Remember that white, cold stuff falling from the sky last week? Snow. So clearly, the time has come for the start of the cricket season.
The county season begins today – earlier in the year than usual, for a combination of the Ashes summer and more Twenty20 demands – with Surrey at a crossroads. And we don’t mean the Vauxhall Bridge roundabout.
The trauma of last year, with the tragic death of Tom Maynard, the exit of county captain Rory Hamilton-Brown and the abrupt retirement of senior pro Mark Ramprakash meant that the south London boys would be facing something of a transition.
And over the course of the winter, to add to the often-absent Kevin Pietersen, The Oval all-stars managed to add to their roster Graeme Smith, probably the world’s leading batsman of the moment, and (as if that were not enough), all-time great Ricky Ponting.
As ever with Surrey, we live in interesting times.
There’s more of a sense that Smith’s signing is similar to the time in the 1970s when the military bearing of Roger Knight was drafted in as skipper to bring some discipline and order to a leaderless dressing room. As the prescient Surrey cricket blog noted this week, “Rory Hamilton-Brown wasn’t a bad captain, he was given a massive job at a very young age, but he wasn’t especially good either”.
Even before Maynard’s death, the stories were circulating about a clique of younger players enjoying the long summer evenings somewhat too much for professional sportsmen with a match to continue in the morning.
Smith flew in to London yesterday, having already met the squad he is set to lead for the next three years in Cape Town during their pre-season tour. Will Smith, who will still have international duties with South Africa during the summer, and Ponting, who’s been hired as cover for those periods, and some Twenty20, manage to bring together a notorious disunited pavilion?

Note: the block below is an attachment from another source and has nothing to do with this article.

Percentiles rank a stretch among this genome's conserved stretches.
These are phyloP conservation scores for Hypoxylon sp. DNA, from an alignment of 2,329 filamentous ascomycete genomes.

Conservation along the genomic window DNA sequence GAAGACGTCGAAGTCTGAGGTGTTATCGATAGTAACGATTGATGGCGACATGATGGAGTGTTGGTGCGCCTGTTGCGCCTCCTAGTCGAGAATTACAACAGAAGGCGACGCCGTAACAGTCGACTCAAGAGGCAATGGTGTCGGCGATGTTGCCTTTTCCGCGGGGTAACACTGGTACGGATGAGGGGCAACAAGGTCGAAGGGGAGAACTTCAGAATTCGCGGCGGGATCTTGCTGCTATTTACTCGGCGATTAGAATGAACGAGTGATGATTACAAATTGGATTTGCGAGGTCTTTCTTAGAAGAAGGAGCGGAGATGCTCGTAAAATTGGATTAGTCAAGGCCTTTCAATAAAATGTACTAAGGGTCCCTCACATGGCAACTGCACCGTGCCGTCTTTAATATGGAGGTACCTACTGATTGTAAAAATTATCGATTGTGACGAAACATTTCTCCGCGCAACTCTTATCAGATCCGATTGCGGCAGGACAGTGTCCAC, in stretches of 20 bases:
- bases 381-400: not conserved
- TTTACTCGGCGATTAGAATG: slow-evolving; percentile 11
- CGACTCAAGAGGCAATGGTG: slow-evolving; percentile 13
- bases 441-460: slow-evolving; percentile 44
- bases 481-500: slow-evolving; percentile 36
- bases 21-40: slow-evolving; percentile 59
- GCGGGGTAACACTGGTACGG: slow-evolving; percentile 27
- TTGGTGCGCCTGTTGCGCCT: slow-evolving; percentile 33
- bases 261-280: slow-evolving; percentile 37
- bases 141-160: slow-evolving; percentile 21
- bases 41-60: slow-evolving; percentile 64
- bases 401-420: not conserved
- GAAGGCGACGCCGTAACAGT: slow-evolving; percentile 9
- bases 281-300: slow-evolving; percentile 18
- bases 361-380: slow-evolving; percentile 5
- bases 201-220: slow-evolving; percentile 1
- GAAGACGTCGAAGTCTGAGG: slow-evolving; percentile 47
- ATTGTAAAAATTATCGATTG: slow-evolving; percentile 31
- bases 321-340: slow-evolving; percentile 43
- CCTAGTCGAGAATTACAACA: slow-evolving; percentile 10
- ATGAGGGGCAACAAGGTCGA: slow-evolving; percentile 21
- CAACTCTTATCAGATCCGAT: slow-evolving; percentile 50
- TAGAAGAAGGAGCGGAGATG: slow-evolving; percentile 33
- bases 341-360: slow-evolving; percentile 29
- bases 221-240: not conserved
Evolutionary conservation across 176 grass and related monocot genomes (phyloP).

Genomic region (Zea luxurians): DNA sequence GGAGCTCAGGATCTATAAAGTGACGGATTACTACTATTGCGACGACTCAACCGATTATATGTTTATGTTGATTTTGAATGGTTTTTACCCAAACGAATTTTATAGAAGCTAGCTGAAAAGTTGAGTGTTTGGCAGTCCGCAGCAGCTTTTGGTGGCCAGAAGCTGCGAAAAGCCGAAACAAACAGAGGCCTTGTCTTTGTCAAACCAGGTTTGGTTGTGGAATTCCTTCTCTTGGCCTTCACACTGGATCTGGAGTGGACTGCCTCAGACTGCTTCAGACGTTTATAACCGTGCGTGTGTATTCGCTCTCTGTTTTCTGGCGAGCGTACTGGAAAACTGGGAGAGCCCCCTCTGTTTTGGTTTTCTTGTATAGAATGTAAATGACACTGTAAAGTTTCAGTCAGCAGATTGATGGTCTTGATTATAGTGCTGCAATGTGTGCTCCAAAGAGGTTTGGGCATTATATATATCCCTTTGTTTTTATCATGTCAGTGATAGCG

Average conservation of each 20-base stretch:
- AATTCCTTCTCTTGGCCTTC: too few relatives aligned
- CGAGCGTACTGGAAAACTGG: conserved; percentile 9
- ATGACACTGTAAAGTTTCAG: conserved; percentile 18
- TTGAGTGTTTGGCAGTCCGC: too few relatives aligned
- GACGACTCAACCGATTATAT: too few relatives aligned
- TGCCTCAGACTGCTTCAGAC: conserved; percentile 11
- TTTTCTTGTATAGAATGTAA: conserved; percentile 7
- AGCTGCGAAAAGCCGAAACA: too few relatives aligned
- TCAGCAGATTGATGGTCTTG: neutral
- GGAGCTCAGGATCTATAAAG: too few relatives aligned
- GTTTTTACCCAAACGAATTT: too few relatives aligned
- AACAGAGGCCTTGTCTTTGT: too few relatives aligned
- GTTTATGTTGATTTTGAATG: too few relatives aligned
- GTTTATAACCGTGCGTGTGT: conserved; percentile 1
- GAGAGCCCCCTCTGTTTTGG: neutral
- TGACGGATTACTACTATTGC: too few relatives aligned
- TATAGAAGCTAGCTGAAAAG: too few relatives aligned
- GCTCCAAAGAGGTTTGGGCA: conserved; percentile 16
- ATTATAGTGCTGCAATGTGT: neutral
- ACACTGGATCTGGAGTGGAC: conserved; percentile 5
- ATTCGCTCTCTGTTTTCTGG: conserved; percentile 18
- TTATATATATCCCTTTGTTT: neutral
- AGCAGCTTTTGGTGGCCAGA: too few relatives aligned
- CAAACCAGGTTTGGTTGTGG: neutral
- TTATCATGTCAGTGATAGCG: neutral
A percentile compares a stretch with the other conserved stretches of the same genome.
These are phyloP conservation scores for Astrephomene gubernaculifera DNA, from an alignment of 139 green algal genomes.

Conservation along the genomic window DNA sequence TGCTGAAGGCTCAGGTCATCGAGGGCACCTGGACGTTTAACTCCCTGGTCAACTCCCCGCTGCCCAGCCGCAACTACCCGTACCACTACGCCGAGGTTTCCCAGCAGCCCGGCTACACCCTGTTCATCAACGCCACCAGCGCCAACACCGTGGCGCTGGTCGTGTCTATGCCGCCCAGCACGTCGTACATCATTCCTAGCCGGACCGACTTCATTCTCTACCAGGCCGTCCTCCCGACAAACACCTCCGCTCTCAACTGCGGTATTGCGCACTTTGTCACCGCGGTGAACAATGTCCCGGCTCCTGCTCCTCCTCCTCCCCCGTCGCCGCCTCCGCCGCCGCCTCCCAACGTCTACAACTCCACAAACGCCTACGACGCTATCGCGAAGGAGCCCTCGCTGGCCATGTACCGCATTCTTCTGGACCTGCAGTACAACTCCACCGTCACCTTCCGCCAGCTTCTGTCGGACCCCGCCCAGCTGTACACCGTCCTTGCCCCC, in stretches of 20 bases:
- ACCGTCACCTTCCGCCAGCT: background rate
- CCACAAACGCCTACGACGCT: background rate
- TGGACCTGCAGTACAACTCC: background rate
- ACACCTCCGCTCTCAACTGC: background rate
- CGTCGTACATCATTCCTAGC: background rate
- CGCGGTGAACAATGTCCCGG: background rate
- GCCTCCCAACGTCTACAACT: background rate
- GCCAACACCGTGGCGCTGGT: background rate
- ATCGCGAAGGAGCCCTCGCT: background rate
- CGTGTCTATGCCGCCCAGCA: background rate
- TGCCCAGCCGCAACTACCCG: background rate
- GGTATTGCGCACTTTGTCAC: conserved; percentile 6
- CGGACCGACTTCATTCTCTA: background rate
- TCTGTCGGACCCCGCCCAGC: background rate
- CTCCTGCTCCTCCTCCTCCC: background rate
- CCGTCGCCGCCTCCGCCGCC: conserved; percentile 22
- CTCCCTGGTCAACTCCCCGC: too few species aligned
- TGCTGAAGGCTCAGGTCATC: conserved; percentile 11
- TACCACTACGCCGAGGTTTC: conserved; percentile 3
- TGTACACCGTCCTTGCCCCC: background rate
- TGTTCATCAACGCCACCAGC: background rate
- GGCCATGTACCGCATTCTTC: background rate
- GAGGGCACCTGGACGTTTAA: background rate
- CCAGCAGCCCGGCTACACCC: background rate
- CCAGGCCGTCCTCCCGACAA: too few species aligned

Here in Croydon, we’ll lack the popular Whitgift Festival again – indeed, we may never see the county side spend a week in the town again – but the expectations for an improvement on the field at The Oval are high.
Smith is an utter contrast to Hamilton-Brown. Having won 49 Test matches as South Africa’s captain – more than any other Test captain in history – his influence and experience in the 10 or so county championship games he is expected to play should be profound. Never mind his batting ability being let loose on some of the more mundane bowling talents on the county circuit.
Smith, and Ponting when the time comes, will bolster a batting order side that found runs hard to come by last season. The other veteran winter signing, Vikram Solanki, offers less expectation, and can only be viewed as a short-term stop-gap until a younger, and better middle order option emerges.
The batsmen will need to improve the scoring rate in order to give Surrey’s bowling attack, led by Stuart Meaker, occasionally Chris Tremlett when fit and not on England duty, and Gareth Batty, worthwhile targets to attack to secure more victories.
“We will never forget Tom Maynard,” Chris Adams, the county coach, told The Observer at the weekend. “But as a club there was a point when we had to draw a line and move forward into the season ahead of us. This is a new era.”
Adams, who arrived at The Oval with an impressive record, has to deliver this time round: in his four seasons in charge, Surrey have won just 16 four-day championship games.
“The level of resource he’s had at his disposal is unprecedented in the county game,” writes the Surrey blogster. “A season bumping along the lower reaches of the table shouldn’t be tolerated, we have the players to compete with the best of the division on our day.”
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- New era dawns for Chris Adams and Surrey after Tom Maynard tragedy (guardian.co.uk)